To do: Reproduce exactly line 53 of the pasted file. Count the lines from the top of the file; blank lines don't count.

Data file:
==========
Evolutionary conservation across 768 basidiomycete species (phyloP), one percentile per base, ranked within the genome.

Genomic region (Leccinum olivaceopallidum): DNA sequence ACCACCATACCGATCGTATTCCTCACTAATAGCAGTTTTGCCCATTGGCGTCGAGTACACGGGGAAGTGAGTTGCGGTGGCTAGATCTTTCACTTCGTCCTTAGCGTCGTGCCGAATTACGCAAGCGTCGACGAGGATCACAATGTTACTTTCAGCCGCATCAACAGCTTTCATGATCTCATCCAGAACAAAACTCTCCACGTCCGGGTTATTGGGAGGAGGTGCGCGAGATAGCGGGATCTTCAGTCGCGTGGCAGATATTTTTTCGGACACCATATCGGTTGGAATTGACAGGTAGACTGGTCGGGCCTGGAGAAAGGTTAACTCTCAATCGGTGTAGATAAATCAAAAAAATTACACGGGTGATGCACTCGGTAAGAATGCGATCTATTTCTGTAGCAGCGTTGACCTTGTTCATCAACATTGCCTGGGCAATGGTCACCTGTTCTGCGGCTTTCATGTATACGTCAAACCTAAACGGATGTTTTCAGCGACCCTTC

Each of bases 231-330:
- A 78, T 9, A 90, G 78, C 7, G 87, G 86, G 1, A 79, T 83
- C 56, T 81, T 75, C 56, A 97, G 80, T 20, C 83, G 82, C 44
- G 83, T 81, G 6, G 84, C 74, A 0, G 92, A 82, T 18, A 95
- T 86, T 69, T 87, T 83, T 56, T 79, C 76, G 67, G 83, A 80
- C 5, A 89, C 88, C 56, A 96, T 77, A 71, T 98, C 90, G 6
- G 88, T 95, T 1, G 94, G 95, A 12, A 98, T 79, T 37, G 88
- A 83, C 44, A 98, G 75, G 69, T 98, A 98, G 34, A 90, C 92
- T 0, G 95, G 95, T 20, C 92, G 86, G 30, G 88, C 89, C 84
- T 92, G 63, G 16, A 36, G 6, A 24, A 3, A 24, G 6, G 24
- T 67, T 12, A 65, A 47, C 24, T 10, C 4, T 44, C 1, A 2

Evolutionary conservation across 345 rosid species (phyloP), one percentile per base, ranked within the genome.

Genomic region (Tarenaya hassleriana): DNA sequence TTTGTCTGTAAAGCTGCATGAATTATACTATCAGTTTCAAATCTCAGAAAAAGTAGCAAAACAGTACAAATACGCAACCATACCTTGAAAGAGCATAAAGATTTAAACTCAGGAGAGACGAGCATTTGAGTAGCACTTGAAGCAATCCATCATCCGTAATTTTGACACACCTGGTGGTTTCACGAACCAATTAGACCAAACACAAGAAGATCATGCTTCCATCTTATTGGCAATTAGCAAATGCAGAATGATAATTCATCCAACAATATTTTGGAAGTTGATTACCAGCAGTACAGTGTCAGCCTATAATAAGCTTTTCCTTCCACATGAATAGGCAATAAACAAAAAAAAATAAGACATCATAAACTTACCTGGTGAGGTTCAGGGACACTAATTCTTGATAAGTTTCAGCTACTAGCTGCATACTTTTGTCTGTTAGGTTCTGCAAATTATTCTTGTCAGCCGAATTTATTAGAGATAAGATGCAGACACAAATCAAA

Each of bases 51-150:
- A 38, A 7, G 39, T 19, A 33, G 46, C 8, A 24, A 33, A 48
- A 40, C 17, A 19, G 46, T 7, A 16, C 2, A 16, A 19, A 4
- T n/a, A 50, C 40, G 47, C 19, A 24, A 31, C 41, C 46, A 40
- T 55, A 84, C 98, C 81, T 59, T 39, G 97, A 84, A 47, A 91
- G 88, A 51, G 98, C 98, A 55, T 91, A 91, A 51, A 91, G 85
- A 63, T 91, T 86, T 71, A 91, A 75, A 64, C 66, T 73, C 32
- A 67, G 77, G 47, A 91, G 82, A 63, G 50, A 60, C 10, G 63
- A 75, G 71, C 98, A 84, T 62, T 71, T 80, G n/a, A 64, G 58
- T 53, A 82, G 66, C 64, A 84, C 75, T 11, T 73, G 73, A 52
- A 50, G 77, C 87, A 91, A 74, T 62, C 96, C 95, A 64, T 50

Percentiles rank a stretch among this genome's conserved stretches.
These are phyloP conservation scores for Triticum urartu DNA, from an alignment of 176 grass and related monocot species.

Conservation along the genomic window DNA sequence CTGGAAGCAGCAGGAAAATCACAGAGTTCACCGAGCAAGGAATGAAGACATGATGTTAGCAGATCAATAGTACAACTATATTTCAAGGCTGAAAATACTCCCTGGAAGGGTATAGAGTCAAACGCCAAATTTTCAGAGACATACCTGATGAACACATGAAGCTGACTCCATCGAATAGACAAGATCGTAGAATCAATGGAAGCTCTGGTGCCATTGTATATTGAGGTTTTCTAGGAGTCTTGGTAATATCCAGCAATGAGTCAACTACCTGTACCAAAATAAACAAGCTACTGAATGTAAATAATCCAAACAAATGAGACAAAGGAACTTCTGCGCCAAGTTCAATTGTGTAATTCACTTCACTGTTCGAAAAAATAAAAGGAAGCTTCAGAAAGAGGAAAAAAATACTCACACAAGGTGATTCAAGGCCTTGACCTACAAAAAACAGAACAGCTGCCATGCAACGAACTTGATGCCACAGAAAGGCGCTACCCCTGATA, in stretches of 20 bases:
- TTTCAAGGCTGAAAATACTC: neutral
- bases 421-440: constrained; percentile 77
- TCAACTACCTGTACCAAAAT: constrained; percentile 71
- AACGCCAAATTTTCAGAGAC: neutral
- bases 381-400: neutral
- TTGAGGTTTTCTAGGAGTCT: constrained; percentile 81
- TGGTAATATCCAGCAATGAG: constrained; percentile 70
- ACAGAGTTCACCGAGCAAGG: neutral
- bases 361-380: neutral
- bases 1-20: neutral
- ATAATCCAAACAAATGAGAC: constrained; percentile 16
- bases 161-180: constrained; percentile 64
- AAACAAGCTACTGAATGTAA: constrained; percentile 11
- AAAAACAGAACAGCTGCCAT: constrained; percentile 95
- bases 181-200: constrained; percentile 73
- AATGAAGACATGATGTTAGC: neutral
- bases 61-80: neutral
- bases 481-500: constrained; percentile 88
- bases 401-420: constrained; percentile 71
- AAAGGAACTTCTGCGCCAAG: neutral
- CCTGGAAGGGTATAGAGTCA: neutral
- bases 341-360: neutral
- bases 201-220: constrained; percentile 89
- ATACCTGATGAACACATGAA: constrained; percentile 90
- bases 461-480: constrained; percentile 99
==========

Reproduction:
- ATACCTGATGAACACATGAA: constrained; percentile 90